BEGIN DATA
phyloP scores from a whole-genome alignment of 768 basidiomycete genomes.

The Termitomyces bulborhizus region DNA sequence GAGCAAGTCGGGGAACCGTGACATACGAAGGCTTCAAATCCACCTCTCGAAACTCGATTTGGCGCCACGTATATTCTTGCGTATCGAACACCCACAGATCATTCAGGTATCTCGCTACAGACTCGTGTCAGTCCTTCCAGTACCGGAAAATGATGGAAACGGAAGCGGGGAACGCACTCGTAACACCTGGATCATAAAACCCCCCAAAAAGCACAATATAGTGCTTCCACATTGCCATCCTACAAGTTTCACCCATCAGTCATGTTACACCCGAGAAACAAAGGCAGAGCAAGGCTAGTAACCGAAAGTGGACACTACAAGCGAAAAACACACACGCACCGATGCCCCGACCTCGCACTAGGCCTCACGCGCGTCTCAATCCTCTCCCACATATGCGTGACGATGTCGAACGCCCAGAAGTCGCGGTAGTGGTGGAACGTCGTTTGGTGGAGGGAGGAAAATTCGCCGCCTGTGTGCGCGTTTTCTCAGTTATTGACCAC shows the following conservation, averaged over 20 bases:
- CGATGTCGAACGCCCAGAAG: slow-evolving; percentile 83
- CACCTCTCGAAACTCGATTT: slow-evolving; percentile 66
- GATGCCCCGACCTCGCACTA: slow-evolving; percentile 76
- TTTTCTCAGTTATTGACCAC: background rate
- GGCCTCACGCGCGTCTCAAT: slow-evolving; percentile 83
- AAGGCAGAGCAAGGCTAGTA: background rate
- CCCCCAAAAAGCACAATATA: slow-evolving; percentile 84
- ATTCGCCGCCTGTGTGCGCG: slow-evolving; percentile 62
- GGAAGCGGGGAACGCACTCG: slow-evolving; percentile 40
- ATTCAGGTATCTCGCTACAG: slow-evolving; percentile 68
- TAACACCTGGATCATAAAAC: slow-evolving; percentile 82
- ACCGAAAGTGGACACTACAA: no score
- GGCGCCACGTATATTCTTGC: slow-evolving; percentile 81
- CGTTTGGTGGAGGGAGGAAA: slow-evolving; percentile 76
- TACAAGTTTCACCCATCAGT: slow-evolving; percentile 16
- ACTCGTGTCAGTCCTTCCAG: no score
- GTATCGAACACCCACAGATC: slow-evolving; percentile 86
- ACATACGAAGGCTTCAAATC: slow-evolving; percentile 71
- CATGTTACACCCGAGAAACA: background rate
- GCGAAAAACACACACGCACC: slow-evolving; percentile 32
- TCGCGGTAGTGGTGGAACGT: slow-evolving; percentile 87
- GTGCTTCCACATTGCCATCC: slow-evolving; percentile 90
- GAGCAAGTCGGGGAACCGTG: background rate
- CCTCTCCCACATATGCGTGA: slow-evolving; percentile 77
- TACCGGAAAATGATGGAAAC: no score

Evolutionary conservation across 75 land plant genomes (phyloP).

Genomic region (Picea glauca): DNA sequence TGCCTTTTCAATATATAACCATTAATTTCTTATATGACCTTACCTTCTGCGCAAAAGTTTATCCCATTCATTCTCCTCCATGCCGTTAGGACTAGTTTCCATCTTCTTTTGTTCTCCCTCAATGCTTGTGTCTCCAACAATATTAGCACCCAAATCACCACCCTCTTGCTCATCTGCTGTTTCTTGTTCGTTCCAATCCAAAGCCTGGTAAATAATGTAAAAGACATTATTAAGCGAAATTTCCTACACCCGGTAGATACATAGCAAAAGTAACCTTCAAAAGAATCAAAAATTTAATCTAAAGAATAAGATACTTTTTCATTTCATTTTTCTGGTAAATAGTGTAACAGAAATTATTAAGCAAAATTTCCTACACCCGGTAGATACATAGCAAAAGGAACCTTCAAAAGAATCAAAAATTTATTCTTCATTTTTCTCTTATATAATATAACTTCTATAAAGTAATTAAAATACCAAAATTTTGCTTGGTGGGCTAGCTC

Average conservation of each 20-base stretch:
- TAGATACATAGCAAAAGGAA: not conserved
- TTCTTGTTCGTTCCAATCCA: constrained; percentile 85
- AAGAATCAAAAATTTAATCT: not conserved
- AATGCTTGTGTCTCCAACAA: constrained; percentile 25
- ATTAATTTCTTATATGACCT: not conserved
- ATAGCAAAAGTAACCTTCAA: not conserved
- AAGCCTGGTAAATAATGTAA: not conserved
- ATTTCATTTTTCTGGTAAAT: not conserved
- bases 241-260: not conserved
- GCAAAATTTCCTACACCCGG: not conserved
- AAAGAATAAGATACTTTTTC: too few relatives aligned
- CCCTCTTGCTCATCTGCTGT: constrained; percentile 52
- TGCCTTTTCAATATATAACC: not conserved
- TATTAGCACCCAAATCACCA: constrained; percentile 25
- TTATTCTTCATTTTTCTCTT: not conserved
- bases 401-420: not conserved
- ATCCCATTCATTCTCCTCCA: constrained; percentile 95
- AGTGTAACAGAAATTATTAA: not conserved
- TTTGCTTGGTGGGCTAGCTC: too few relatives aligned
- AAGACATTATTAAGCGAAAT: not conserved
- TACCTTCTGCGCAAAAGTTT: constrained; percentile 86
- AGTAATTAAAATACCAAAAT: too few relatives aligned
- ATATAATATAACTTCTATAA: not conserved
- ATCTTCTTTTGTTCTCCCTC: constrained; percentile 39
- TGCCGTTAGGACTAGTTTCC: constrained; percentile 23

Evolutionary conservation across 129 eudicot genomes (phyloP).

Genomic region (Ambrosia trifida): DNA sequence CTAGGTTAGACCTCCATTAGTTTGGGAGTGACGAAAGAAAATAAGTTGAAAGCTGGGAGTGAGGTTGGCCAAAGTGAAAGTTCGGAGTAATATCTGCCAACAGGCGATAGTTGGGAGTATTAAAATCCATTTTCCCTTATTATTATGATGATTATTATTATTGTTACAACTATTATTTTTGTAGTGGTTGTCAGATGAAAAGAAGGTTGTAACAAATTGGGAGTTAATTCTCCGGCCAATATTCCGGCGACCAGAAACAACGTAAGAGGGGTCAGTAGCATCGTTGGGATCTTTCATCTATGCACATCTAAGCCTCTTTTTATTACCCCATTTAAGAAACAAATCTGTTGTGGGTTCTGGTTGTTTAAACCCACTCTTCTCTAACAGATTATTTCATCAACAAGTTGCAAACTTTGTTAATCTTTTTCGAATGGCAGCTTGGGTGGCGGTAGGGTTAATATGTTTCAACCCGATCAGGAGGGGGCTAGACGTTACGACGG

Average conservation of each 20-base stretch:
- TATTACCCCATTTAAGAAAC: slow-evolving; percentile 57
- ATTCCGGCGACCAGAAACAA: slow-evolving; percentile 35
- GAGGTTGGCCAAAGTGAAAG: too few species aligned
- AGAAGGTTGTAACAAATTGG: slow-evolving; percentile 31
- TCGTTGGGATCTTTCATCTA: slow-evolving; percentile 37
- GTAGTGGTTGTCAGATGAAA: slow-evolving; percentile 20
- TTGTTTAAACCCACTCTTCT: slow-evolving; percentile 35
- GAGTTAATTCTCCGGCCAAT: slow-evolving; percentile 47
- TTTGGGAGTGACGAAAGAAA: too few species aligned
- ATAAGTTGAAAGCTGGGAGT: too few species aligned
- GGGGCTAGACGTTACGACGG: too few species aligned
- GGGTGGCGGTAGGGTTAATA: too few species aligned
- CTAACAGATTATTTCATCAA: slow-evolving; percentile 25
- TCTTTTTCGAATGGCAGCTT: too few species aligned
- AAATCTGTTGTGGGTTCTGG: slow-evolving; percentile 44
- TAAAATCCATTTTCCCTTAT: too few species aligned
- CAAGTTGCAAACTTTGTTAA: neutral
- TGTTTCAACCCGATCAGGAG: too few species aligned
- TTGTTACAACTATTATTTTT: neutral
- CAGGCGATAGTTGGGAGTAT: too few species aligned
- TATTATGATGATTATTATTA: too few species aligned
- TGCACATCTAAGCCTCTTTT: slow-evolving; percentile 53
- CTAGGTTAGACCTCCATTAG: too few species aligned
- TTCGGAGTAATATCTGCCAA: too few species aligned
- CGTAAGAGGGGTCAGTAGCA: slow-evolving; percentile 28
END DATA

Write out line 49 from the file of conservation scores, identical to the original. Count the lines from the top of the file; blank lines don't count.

- TTTGCTTGGTGGGCTAGCTC: too few relatives aligned